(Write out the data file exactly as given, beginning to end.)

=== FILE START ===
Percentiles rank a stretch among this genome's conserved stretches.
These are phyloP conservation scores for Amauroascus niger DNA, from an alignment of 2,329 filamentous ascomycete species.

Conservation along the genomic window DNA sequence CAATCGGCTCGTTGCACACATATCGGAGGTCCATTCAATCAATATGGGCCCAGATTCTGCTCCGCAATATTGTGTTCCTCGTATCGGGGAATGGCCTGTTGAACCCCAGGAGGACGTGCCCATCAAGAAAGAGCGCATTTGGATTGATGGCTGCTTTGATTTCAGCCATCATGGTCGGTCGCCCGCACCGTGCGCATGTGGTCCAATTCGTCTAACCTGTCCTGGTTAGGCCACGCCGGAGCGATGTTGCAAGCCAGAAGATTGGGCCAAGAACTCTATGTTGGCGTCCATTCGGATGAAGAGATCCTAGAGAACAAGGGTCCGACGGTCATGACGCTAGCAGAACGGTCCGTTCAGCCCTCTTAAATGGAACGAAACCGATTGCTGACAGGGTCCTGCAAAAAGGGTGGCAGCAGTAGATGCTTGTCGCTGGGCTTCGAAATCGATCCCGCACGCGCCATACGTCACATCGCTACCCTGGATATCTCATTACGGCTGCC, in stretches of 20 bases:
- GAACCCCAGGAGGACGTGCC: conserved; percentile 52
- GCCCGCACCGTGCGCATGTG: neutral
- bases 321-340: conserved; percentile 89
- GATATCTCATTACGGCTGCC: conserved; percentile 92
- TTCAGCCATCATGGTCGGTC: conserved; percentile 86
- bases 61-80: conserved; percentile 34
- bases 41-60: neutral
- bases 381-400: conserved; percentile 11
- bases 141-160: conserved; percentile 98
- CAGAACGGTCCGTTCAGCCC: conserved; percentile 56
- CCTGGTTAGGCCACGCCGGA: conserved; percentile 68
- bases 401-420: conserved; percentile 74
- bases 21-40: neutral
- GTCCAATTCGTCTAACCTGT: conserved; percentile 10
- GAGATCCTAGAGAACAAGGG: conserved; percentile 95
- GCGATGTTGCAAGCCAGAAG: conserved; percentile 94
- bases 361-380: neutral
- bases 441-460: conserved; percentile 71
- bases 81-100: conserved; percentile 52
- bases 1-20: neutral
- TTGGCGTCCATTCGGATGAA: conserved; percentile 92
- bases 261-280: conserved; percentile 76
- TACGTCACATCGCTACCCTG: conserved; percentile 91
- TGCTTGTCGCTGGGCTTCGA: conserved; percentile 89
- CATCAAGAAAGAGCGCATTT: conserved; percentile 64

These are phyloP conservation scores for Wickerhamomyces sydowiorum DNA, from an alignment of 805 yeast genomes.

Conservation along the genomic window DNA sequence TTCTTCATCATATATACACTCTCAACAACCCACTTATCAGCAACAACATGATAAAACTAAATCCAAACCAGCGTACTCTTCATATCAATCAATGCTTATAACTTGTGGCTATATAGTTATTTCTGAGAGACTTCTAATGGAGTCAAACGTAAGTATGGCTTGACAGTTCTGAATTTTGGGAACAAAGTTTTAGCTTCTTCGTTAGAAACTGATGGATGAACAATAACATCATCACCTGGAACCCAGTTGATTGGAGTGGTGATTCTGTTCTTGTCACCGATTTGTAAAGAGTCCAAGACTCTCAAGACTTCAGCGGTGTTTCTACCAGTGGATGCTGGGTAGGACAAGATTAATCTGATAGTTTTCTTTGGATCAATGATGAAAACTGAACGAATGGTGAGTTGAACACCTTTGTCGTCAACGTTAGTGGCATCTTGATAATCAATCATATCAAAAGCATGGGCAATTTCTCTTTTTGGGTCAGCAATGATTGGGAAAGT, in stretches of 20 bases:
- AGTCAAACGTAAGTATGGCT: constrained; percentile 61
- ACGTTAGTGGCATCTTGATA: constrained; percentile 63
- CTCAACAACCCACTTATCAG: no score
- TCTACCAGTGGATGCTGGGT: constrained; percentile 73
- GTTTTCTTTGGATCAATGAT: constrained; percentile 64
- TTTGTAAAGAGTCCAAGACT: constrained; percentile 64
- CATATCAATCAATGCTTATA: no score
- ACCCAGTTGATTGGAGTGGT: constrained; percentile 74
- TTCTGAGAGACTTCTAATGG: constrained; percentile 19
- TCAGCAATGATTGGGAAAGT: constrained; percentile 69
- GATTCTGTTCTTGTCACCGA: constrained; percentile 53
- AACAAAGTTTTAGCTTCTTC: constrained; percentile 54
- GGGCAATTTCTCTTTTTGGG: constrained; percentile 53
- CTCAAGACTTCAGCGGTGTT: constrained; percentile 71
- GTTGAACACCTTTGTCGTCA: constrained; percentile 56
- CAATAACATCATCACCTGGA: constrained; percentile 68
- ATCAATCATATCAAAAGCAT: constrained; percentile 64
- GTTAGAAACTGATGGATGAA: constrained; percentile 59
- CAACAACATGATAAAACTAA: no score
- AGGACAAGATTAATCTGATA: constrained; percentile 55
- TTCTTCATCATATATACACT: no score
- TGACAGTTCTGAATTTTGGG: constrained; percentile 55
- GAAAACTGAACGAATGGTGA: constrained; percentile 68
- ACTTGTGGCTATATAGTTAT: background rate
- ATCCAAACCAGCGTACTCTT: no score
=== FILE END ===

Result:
Percentiles rank a stretch among this genome's conserved stretches.
These are phyloP conservation scores for Amauroascus niger DNA, from an alignment of 2,329 filamentous ascomycete species.

Conservation along the genomic window DNA sequence CAATCGGCTCGTTGCACACATATCGGAGGTCCATTCAATCAATATGGGCCCAGATTCTGCTCCGCAATATTGTGTTCCTCGTATCGGGGAATGGCCTGTTGAACCCCAGGAGGACGTGCCCATCAAGAAAGAGCGCATTTGGATTGATGGCTGCTTTGATTTCAGCCATCATGGTCGGTCGCCCGCACCGTGCGCATGTGGTCCAATTCGTCTAACCTGTCCTGGTTAGGCCACGCCGGAGCGATGTTGCAAGCCAGAAGATTGGGCCAAGAACTCTATGTTGGCGTCCATTCGGATGAAGAGATCCTAGAGAACAAGGGTCCGACGGTCATGACGCTAGCAGAACGGTCCGTTCAGCCCTCTTAAATGGAACGAAACCGATTGCTGACAGGGTCCTGCAAAAAGGGTGGCAGCAGTAGATGCTTGTCGCTGGGCTTCGAAATCGATCCCGCACGCGCCATACGTCACATCGCTACCCTGGATATCTCATTACGGCTGCC, in stretches of 20 bases:
- GAACCCCAGGAGGACGTGCC: conserved; percentile 52
- GCCCGCACCGTGCGCATGTG: neutral
- bases 321-340: conserved; percentile 89
- GATATCTCATTACGGCTGCC: conserved; percentile 92
- TTCAGCCATCATGGTCGGTC: conserved; percentile 86
- bases 61-80: conserved; percentile 34
- bases 41-60: neutral
- bases 381-400: conserved; percentile 11
- bases 141-160: conserved; percentile 98
- CAGAACGGTCCGTTCAGCCC: conserved; percentile 56
- CCTGGTTAGGCCACGCCGGA: conserved; percentile 68
- bases 401-420: conserved; percentile 74
- bases 21-40: neutral
- GTCCAATTCGTCTAACCTGT: conserved; percentile 10
- GAGATCCTAGAGAACAAGGG: conserved; percentile 95
- GCGATGTTGCAAGCCAGAAG: conserved; percentile 94
- bases 361-380: neutral
- bases 441-460: conserved; percentile 71
- bases 81-100: conserved; percentile 52
- bases 1-20: neutral
- TTGGCGTCCATTCGGATGAA: conserved; percentile 92
- bases 261-280: conserved; percentile 76
- TACGTCACATCGCTACCCTG: conserved; percentile 91
- TGCTTGTCGCTGGGCTTCGA: conserved; percentile 89
- CATCAAGAAAGAGCGCATTT: conserved; percentile 64

These are phyloP conservation scores for Wickerhamomyces sydowiorum DNA, from an alignment of 805 yeast genomes.

Conservation along the genomic window DNA sequence TTCTTCATCATATATACACTCTCAACAACCCACTTATCAGCAACAACATGATAAAACTAAATCCAAACCAGCGTACTCTTCATATCAATCAATGCTTATAACTTGTGGCTATATAGTTATTTCTGAGAGACTTCTAATGGAGTCAAACGTAAGTATGGCTTGACAGTTCTGAATTTTGGGAACAAAGTTTTAGCTTCTTCGTTAGAAACTGATGGATGAACAATAACATCATCACCTGGAACCCAGTTGATTGGAGTGGTGATTCTGTTCTTGTCACCGATTTGTAAAGAGTCCAAGACTCTCAAGACTTCAGCGGTGTTTCTACCAGTGGATGCTGGGTAGGACAAGATTAATCTGATAGTTTTCTTTGGATCAATGATGAAAACTGAACGAATGGTGAGTTGAACACCTTTGTCGTCAACGTTAGTGGCATCTTGATAATCAATCATATCAAAAGCATGGGCAATTTCTCTTTTTGGGTCAGCAATGATTGGGAAAGT, in stretches of 20 bases:
- AGTCAAACGTAAGTATGGCT: constrained; percentile 61
- ACGTTAGTGGCATCTTGATA: constrained; percentile 63
- CTCAACAACCCACTTATCAG: no score
- TCTACCAGTGGATGCTGGGT: constrained; percentile 73
- GTTTTCTTTGGATCAATGAT: constrained; percentile 64
- TTTGTAAAGAGTCCAAGACT: constrained; percentile 64
- CATATCAATCAATGCTTATA: no score
- ACCCAGTTGATTGGAGTGGT: constrained; percentile 74
- TTCTGAGAGACTTCTAATGG: constrained; percentile 19
- TCAGCAATGATTGGGAAAGT: constrained; percentile 69
- GATTCTGTTCTTGTCACCGA: constrained; percentile 53
- AACAAAGTTTTAGCTTCTTC: constrained; percentile 54
- GGGCAATTTCTCTTTTTGGG: constrained; percentile 53
- CTCAAGACTTCAGCGGTGTT: constrained; percentile 71
- GTTGAACACCTTTGTCGTCA: constrained; percentile 56
- CAATAACATCATCACCTGGA: constrained; percentile 68
- ATCAATCATATCAAAAGCAT: constrained; percentile 64
- GTTAGAAACTGATGGATGAA: constrained; percentile 59
- CAACAACATGATAAAACTAA: no score
- AGGACAAGATTAATCTGATA: constrained; percentile 55
- TTCTTCATCATATATACACT: no score
- TGACAGTTCTGAATTTTGGG: constrained; percentile 55
- GAAAACTGAACGAATGGTGA: constrained; percentile 68
- ACTTGTGGCTATATAGTTAT: background rate
- ATCCAAACCAGCGTACTCTT: no score